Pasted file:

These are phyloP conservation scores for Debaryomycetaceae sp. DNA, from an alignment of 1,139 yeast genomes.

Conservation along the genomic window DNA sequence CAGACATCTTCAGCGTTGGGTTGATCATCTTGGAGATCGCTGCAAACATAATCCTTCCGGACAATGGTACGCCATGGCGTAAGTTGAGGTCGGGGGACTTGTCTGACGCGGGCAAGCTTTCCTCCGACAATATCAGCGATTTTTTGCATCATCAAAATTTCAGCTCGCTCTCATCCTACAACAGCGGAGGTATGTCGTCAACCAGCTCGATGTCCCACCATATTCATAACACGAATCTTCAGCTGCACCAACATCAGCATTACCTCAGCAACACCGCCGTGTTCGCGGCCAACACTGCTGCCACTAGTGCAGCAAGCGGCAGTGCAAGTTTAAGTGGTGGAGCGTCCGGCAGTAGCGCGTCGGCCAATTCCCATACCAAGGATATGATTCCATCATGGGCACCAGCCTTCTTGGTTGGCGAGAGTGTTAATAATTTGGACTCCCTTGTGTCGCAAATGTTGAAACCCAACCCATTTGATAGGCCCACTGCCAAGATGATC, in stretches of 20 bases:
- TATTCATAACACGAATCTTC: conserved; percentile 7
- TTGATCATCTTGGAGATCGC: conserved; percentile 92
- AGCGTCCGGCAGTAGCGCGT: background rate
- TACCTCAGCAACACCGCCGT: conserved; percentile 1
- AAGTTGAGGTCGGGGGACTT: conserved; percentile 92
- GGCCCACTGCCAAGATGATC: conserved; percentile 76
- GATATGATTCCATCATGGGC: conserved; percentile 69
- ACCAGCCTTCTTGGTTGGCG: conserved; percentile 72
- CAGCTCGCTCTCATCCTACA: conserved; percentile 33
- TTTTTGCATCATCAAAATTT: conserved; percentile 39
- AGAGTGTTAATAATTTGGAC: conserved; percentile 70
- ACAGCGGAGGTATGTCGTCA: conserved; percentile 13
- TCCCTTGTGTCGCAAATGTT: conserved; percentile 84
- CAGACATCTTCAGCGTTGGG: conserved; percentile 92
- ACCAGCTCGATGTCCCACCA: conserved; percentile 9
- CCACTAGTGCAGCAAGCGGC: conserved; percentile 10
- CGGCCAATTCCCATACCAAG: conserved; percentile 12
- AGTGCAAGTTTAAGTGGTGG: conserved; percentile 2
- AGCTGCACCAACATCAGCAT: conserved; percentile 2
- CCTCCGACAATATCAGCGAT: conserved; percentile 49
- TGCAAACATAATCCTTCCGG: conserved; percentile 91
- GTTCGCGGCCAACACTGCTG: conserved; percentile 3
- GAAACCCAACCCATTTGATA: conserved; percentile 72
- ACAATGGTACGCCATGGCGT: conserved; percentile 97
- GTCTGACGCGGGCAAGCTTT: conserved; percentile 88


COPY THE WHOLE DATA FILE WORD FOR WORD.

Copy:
These are phyloP conservation scores for Debaryomycetaceae sp. DNA, from an alignment of 1,139 yeast genomes.

Conservation along the genomic window DNA sequence CAGACATCTTCAGCGTTGGGTTGATCATCTTGGAGATCGCTGCAAACATAATCCTTCCGGACAATGGTACGCCATGGCGTAAGTTGAGGTCGGGGGACTTGTCTGACGCGGGCAAGCTTTCCTCCGACAATATCAGCGATTTTTTGCATCATCAAAATTTCAGCTCGCTCTCATCCTACAACAGCGGAGGTATGTCGTCAACCAGCTCGATGTCCCACCATATTCATAACACGAATCTTCAGCTGCACCAACATCAGCATTACCTCAGCAACACCGCCGTGTTCGCGGCCAACACTGCTGCCACTAGTGCAGCAAGCGGCAGTGCAAGTTTAAGTGGTGGAGCGTCCGGCAGTAGCGCGTCGGCCAATTCCCATACCAAGGATATGATTCCATCATGGGCACCAGCCTTCTTGGTTGGCGAGAGTGTTAATAATTTGGACTCCCTTGTGTCGCAAATGTTGAAACCCAACCCATTTGATAGGCCCACTGCCAAGATGATC, in stretches of 20 bases:
- TATTCATAACACGAATCTTC: conserved; percentile 7
- TTGATCATCTTGGAGATCGC: conserved; percentile 92
- AGCGTCCGGCAGTAGCGCGT: background rate
- TACCTCAGCAACACCGCCGT: conserved; percentile 1
- AAGTTGAGGTCGGGGGACTT: conserved; percentile 92
- GGCCCACTGCCAAGATGATC: conserved; percentile 76
- GATATGATTCCATCATGGGC: conserved; percentile 69
- ACCAGCCTTCTTGGTTGGCG: conserved; percentile 72
- CAGCTCGCTCTCATCCTACA: conserved; percentile 33
- TTTTTGCATCATCAAAATTT: conserved; percentile 39
- AGAGTGTTAATAATTTGGAC: conserved; percentile 70
- ACAGCGGAGGTATGTCGTCA: conserved; percentile 13
- TCCCTTGTGTCGCAAATGTT: conserved; percentile 84
- CAGACATCTTCAGCGTTGGG: conserved; percentile 92
- ACCAGCTCGATGTCCCACCA: conserved; percentile 9
- CCACTAGTGCAGCAAGCGGC: conserved; percentile 10
- CGGCCAATTCCCATACCAAG: conserved; percentile 12
- AGTGCAAGTTTAAGTGGTGG: conserved; percentile 2
- AGCTGCACCAACATCAGCAT: conserved; percentile 2
- CCTCCGACAATATCAGCGAT: conserved; percentile 49
- TGCAAACATAATCCTTCCGG: conserved; percentile 91
- GTTCGCGGCCAACACTGCTG: conserved; percentile 3
- GAAACCCAACCCATTTGATA: conserved; percentile 72
- ACAATGGTACGCCATGGCGT: conserved; percentile 97
- GTCTGACGCGGGCAAGCTTT: conserved; percentile 88